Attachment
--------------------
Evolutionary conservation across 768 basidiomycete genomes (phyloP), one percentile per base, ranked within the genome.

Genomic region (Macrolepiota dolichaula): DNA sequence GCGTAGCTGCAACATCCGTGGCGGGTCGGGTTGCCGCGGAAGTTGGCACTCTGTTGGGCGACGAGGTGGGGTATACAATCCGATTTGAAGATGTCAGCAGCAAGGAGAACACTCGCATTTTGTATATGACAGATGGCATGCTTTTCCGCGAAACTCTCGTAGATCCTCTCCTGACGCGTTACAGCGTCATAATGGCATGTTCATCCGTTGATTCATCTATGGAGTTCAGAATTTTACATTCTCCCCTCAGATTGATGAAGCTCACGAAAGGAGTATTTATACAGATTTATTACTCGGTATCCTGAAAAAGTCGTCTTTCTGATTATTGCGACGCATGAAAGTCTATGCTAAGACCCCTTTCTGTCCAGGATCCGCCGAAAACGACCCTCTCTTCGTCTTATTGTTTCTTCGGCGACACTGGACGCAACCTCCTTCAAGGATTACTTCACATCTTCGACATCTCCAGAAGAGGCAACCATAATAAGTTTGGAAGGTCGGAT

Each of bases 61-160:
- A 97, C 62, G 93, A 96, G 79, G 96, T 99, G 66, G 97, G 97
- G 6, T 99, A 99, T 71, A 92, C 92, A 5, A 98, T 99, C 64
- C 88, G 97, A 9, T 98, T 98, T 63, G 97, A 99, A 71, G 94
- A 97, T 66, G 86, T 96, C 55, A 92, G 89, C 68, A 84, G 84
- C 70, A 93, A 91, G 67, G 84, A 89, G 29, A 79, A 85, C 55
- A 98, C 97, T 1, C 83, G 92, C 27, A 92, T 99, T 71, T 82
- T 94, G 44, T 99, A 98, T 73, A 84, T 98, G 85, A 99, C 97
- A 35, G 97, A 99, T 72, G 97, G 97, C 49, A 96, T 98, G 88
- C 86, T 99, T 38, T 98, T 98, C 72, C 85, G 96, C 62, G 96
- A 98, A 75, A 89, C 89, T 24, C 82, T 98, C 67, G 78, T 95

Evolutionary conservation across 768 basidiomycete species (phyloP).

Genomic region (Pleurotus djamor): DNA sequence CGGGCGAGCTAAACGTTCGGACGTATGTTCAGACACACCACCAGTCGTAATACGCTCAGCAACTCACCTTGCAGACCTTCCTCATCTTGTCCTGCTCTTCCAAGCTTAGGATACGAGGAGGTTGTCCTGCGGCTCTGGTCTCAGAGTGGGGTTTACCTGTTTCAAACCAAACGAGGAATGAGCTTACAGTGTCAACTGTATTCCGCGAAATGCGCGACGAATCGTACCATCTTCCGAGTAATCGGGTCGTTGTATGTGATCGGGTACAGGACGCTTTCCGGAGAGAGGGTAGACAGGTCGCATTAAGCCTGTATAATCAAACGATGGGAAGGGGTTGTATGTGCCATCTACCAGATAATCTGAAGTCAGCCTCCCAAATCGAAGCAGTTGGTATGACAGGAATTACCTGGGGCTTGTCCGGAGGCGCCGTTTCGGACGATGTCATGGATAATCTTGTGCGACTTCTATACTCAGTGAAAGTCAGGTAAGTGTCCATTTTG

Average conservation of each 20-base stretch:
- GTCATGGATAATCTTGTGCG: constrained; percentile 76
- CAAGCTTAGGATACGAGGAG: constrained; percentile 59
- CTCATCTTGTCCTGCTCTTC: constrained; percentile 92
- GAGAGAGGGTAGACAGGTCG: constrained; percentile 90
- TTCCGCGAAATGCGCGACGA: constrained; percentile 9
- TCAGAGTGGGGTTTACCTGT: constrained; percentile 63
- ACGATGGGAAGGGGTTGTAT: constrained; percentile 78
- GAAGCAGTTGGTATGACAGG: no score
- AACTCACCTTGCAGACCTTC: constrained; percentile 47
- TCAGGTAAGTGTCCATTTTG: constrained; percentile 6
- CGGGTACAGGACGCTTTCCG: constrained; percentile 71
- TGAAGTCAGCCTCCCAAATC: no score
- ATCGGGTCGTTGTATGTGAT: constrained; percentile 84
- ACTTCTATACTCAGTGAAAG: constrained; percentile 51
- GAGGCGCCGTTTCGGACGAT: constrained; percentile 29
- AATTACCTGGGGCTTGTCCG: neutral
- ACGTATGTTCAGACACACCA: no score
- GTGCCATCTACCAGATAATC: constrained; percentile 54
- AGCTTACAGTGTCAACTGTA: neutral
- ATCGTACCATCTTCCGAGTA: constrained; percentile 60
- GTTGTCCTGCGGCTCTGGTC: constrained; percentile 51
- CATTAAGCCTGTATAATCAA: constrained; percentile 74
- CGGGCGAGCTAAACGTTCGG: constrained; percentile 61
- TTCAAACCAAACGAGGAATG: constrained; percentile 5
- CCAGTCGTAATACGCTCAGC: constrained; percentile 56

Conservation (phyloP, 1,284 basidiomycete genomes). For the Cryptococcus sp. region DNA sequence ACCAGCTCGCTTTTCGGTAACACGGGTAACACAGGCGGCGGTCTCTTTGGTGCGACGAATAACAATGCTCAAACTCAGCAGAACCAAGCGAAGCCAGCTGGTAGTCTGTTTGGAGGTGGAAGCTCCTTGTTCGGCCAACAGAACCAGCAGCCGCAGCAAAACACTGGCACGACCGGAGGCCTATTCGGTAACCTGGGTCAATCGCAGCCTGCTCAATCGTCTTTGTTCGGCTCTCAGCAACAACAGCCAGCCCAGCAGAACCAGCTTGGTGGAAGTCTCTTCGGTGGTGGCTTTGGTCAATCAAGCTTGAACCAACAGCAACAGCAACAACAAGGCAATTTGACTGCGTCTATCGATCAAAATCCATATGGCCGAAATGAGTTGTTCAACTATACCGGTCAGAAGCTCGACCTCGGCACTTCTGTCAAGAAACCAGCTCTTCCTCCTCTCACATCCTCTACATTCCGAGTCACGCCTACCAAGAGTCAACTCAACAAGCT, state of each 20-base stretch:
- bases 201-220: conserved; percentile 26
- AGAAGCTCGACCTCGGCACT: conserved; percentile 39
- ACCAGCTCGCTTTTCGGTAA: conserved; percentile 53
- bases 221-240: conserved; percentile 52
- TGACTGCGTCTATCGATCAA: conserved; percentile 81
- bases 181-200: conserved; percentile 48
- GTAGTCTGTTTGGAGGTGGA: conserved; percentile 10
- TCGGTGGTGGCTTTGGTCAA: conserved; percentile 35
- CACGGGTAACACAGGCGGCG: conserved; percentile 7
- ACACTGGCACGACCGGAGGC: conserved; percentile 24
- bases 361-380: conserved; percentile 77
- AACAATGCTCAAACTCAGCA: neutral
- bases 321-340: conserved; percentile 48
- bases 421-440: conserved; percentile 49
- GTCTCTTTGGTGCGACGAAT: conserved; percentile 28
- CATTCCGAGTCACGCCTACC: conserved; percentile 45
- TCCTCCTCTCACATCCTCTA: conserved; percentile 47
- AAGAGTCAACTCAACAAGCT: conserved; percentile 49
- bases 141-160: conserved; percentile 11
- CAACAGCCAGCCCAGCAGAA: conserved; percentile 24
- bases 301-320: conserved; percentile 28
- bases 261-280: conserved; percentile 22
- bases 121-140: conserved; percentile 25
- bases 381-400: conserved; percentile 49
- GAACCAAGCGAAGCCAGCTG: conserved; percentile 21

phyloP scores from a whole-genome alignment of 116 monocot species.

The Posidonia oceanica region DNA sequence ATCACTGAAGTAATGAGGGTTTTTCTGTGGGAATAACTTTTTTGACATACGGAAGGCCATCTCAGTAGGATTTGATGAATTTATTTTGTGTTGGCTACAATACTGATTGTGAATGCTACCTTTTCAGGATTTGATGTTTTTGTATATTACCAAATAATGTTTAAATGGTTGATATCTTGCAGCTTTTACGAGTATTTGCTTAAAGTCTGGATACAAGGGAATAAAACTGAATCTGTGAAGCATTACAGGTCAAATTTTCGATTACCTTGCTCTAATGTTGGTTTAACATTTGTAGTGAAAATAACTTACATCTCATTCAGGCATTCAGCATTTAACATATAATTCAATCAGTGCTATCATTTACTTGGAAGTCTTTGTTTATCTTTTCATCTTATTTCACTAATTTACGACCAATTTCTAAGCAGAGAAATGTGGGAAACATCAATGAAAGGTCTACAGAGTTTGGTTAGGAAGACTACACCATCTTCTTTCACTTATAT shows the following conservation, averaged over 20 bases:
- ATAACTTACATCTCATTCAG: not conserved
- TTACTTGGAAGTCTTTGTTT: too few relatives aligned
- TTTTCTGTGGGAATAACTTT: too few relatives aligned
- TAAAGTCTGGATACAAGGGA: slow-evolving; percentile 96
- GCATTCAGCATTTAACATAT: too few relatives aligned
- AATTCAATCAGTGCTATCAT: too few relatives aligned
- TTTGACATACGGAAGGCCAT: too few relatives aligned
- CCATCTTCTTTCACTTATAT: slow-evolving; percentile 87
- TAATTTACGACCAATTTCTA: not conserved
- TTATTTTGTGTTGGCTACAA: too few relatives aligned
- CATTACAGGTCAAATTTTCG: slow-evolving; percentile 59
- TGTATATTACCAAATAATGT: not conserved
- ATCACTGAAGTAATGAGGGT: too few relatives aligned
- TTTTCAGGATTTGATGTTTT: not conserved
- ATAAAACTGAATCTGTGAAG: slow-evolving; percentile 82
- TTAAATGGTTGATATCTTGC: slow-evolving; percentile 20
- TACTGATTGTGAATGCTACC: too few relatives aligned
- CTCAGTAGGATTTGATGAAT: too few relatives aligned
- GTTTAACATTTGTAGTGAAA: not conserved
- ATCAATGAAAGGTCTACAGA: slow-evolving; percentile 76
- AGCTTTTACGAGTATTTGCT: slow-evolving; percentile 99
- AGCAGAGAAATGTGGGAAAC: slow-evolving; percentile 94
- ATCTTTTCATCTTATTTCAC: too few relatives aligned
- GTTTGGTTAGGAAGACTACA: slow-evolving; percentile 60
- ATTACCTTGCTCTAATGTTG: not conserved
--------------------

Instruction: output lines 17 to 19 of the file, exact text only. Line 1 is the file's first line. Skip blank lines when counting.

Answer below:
- GTCATGGATAATCTTGTGCG: constrained; percentile 76
- CAAGCTTAGGATACGAGGAG: constrained; percentile 59
- CTCATCTTGTCCTGCTCTTC: constrained; percentile 92